Ask an Expert: The Mortgage Process
In the first of my new Ask an Expert series, I spoke with mortgage consultant Hunter Church of Prosperity Home Mortgage. We chatted about questions that commonly come up when people are starting the home buying process. Get pre-approved; get house hunting! Thinking about buying or selling? Have questions? I’d love to guide you through the process from pre-approval to getting the keys to your new home.
Have real estate questions or suggestions for the next “Ask an Expert series”? Leave a message below or email me at Ldonnelly@kw.com.
What are the most important qualifications to look for in a lender?
For a buyer, “rate” will always be important. But in some cases, the old saying of “you get what you pay for” comes into play. In our footprint, flexibility and local lending is the name of the game because not all lenders are created equal. Big banks and financial institutions operate differently because they are typically nationwide companies. They don’t have a true “local” presence, as their loan officers, processing and underwriting centers are across the country. This can translate to a lack of control and communication during one of the most important financial decision’s that a buyer can make.
With my company, Prosperity Home Mortgage, we have local processing and underwriting. This means that our team members have knowledge of the specific markets that our buyers are purchasing in. On top of that, we are able to help make our buyers as competitive as possible by offering quick turn times for settlement dates and contract contingencies which can help to put them at the front of the pack when making an offer.
I know in order to look at homes with a realtor, I need to be “pre-qualified.” What does that entail?
The preapproval process involves an initial conversation with a lender to outline the parameters of what you are looking to do. In my conversations, this initial consolation usually focuses on comfort levels for monthly payment and cash needed to close.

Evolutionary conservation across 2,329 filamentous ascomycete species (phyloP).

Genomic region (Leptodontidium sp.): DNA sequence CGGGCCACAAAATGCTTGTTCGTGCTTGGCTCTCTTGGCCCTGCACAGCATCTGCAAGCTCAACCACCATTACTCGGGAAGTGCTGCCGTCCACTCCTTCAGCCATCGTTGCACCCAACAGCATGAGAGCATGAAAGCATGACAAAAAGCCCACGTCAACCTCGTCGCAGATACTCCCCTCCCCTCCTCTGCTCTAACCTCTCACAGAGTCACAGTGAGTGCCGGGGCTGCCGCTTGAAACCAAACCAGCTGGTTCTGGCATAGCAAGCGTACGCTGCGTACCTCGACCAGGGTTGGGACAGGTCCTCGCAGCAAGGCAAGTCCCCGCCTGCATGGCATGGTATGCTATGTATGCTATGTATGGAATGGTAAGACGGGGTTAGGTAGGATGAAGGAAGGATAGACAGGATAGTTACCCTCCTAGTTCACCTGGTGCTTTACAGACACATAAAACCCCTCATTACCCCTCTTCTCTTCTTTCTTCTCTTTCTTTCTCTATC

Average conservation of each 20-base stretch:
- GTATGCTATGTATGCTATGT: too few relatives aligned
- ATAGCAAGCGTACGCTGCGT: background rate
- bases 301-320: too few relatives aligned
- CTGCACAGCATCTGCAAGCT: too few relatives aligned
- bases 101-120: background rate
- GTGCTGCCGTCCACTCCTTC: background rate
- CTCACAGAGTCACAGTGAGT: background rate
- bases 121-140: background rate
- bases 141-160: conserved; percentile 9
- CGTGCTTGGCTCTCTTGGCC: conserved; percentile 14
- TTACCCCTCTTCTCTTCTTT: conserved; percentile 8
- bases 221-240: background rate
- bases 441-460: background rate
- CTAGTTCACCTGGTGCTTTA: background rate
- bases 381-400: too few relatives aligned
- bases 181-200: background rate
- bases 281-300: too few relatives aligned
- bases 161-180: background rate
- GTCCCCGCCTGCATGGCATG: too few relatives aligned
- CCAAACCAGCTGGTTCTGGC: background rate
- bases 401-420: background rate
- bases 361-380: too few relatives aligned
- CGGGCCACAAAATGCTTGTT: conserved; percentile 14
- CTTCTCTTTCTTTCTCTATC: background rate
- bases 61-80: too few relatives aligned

We then notify buyers that they can get the process started by completing an application over the phone or online. In today’s world, many of the buyers that we work with prefer to complete the application online. The application only takes about 10-15 minutes or so to complete, requesting basic information about employment history, residence history, income, assets, etc. There is no cost or obligation associated with the preapproval process, as it’s solely educational in allowing you to better understand your qualifications and comfort levels.
Once the application is completed, you work with the lender to tie up any loose ends and answer any outstanding questions to ensure the lender has a complete picture of what you are looking to do. The lender then pulls together mortgage estimates tailored to the purchase parameters you have discussed, and at that point you are preapproved.
I want a home, but I have student debt. Will I be able to obtain a mortgage?
One of the biggest factors that a lender considers in a buyer’s qualifications is their debt to income ratio. As the name suggests, this considers a buyer’s minimum monthly payment obligations (credit cards, student loans, proposed monthly payment for property, etc) against their gross (before taxes) monthly income. Conforming guidelines allow for a maximum debt to income ratio of 45%, and up to 50% on a discretionary basis.
With that being said, a number of buyer’s come to us with this question, and unfortunately, it can’t be a blanket “yes or no” answer. However, a large percentage of buyer’s in the market today have some level of student debt, and many of them are able to obtain financing.
How can I improve my credit score?
There is no easy fix or golden ticket to improving your credit score, but there are some proactive steps that you can take to help put yourself in the best position possible. While the three major bureaus place different amounts of weight on areas of your credit profile, the most common items that have an impact on your scores are payment history, length of credit history, credit limits, and the number of recent inquiries.
To focus in on one item, your credit utilization rate is a good starting point. Your credit utilization rate is calculated based on the balance of an account (or your whole credit profile in general) vs your high credit limit. The general rule of thumb/sweet spot for the big bureaus is a utilization rate of 30% or below.
What do you wish people knew about getting a mortgage?
A lot of people are misdirected by what their parents tell them or what they have heard in the media/Rocket Mortgage commercials. One of the most common misconceptions that I encounter with first time home buyers is that they feel they need to wait to buy a property until they have 20% to put down. In reality, first time home buyers can put as little as 3% down with a conventional loan through Fannie Mae or Freddie Mac.